In this second post on female entrepreneurs, we look at the world of health and beauty. I’ve decided to save fashion for another day because a couple of these women were just so fascinating they merited a little more space.

Potent Potables

Lydia E. Pinkham (1819–1883)
Lydia Pinkham, née Estes, was born into an extremely progressive Quaker family in the factory town of Lynn, Massachusetts. Pinkham’s father had become wealthy through shrewd real estate deals and Lydia was educated at the Lynn Academy and was a schoolteacher before her marriage. The family was strongly abolitionist and Lydia herself joined the Lynn Female Anti-Slavery Society as a teenager. In 1843, she married a shoe manufacturer and all-around failure of a businessman and real estate speculator, Isaac Pinkham. They would go on to have four children who all eventually became involved in the family business.

What was that business you ask? Well, Lydia brewed a home remedy for “female complaints” that became very popular with her neighbors, to whom she gave it away freely. When the family entered on hard times after the Panic of 1873, they decided to try to create a business out of her hobby. Eventually, production of the home brew was in a factory and Lydia E. Pinkham’s Vegetable Compound became one of the best known patent medicines of the nineteenth century. Of course, this isn’t really surprising when you consider that medical treatment for menstrual pain, infertility, and other issues was practically non-existent. The original formula contained pleurisy root, life root, fenugreek, unicorn root, black cohosh, and a heck of a lot of alcohol. Although this might seem like quackery, the ingredients were consistent with the herbal knowledge of the day and, when the FDA tested the product, they found it an effective uterine medicine and that some of the herbs provided estrogen treatment. However, having to label the alcohol content starting in 1906 did take the shine off of the rose, though the product proved to be rather successful during prohibition. Go figure.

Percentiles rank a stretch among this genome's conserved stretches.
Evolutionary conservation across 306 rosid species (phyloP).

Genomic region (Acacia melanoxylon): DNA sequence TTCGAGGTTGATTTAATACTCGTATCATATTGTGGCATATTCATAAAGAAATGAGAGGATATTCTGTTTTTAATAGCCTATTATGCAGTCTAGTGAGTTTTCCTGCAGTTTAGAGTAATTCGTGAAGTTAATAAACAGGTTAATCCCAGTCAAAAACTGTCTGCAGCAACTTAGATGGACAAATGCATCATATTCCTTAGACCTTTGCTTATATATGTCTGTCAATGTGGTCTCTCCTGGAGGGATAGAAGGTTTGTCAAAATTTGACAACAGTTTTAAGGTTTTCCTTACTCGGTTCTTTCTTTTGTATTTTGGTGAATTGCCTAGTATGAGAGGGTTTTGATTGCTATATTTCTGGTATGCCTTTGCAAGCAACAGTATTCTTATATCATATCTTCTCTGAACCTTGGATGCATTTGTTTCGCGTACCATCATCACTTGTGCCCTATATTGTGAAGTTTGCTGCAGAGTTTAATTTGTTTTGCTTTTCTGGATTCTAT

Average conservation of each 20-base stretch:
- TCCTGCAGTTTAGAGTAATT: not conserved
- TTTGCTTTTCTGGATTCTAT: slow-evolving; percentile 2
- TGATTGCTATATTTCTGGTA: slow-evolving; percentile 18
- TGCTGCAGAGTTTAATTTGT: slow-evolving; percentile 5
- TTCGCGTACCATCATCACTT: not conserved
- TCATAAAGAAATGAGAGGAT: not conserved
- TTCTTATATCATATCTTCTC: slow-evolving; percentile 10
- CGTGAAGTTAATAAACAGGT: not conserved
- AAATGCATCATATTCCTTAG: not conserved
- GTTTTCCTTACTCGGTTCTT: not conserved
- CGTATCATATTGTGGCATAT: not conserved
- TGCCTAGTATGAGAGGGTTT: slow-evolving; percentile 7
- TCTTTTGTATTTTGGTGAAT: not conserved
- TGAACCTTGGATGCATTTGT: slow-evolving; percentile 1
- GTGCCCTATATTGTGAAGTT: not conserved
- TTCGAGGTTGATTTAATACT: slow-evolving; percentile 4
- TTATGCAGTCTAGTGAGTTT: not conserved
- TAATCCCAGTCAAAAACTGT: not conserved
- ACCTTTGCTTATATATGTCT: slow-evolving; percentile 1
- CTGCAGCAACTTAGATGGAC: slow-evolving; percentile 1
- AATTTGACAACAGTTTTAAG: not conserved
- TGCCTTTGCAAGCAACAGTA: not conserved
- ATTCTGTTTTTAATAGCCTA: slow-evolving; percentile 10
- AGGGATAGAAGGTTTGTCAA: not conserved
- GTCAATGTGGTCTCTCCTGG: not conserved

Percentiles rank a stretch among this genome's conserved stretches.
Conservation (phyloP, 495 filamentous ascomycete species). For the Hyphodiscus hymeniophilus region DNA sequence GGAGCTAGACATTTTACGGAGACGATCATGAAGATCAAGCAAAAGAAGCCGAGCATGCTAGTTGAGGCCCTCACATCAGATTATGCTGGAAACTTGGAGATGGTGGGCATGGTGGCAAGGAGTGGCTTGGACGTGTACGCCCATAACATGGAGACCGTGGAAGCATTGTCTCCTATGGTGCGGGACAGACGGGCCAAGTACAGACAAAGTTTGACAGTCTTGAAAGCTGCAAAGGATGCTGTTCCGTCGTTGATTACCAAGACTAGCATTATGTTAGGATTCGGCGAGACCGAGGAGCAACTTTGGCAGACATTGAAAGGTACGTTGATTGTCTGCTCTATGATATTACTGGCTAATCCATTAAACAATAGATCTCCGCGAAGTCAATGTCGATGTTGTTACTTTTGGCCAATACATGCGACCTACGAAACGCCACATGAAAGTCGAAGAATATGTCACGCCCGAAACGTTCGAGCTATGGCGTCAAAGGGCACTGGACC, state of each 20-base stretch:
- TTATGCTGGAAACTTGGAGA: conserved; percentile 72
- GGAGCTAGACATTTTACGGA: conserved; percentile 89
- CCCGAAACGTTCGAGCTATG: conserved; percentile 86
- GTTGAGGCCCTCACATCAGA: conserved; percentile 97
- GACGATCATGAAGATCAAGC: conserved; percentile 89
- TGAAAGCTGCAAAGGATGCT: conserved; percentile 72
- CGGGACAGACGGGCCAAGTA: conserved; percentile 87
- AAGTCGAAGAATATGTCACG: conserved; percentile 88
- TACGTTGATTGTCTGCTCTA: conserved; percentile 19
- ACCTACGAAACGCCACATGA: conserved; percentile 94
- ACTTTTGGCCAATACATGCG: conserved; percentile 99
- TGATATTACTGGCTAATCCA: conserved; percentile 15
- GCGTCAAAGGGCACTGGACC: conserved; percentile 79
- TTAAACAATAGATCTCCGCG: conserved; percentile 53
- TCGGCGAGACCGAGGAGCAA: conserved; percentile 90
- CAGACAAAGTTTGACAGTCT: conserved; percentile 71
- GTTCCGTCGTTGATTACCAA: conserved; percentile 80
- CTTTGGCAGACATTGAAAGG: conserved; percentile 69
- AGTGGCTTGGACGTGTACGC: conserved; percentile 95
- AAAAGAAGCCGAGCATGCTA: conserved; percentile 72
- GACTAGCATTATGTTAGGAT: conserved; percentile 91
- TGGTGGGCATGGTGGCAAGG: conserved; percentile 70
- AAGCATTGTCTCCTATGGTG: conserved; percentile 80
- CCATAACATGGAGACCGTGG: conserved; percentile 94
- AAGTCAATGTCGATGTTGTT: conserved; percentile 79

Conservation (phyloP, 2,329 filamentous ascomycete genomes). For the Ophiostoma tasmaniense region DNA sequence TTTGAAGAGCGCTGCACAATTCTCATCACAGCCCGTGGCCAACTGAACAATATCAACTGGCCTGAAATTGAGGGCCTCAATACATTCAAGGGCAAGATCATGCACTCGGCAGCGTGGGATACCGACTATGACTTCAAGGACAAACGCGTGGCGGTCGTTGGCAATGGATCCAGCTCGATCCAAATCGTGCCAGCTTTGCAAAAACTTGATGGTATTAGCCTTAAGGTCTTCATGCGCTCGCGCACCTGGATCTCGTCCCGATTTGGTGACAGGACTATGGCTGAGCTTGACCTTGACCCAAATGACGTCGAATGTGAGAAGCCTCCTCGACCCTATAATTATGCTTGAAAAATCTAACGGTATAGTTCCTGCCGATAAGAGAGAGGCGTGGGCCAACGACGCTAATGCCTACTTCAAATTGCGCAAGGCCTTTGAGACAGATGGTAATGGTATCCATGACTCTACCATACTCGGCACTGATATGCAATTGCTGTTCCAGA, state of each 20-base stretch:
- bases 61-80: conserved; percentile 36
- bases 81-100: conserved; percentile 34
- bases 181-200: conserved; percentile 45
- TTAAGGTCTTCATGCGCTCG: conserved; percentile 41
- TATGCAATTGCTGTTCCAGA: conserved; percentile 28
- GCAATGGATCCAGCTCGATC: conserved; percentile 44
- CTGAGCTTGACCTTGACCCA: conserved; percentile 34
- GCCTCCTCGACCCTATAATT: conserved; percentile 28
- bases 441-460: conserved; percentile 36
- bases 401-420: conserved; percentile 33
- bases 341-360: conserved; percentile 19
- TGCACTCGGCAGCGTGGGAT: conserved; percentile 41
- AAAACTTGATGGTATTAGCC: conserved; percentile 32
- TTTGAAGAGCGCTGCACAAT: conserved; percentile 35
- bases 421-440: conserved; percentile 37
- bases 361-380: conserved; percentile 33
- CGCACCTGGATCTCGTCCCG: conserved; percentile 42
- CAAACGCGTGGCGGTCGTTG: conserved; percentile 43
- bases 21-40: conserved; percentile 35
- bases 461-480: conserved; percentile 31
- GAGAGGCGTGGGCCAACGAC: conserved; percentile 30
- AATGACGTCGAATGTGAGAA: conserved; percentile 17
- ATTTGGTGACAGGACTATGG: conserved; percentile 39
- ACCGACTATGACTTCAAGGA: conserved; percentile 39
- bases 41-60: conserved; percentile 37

There is a baby in every bottle.

—tagline for Lydia E. Pinkham’s Vegetable Compound

In addition to creating the brew, Lydia herself proved to be incredible marketer, putting herself on the label (the first time a woman’s likeness was used in advertising), writing most of the ad copy, keeping records on customers and their medical complaints, responding to everyone that wrote to her, and discussing frankly the “taboo” subjects of menstruation and menopause (the company’s first piece of advertising was a four-page “Guide for Women” pamphlet). As mentioned, she had help in this from her family, who continued the letter-writing tradition even after her death in 1883. At that time, her “female tonic” was grossing $300,000 annually—in 1925, annual profits peaked at $3.8 million. Mrs. Lydia Pinkham’s Medicine Company continued until 1968, when it was sold to Cooper Laboratories in Pleasanton, California. Pills and liquids based off Pinkham’s original vegetable compound recipe are still available in pharmacies. Sadly, they do not contain any alcohol.

Shocking but true, drinking an almost 40-proof “female tonic” can help with the annoying symptoms of “middle age”!

Good Hair Days

Annie Turnbo Malone (1869–1957)
I only discovered the story of Annie Turnbo Malone in researching Madam C.J. Walker; apparently, this is a common occurrence (see below). While not as strong in marketing and self-promotion as some other women I discuss in this post, Malone nevertheless deserves her place here as one of the pioneers of the beauty business. Malone, née Turnbo, developed an interest in chemistry in high school in Illinois and began experimenting with hair styling and hair-care products, which at the time could be extremely damaging to the hair and scalp. She soon developed and manufactured her own line of hair straighteners and stimulants specifically for black women, in particular the “Wonderful Hair Grower,” which she demonstrated and sold door to door. In 1902, Malone moved to St. Louis, Missouri, hired and trained three assistants, and continued to sell her products door to door, which was really the only distribution system available to her as a black woman. During the 1904 World’s Fair, Malone opened her first retail outlet. In 1906, she trademarked her “Poro” product line and began to travel further and further afield to demonstrate her products, particularly in the South. Wherever she went, she hired and trained local sales agents and by 1910 had expanded nationally.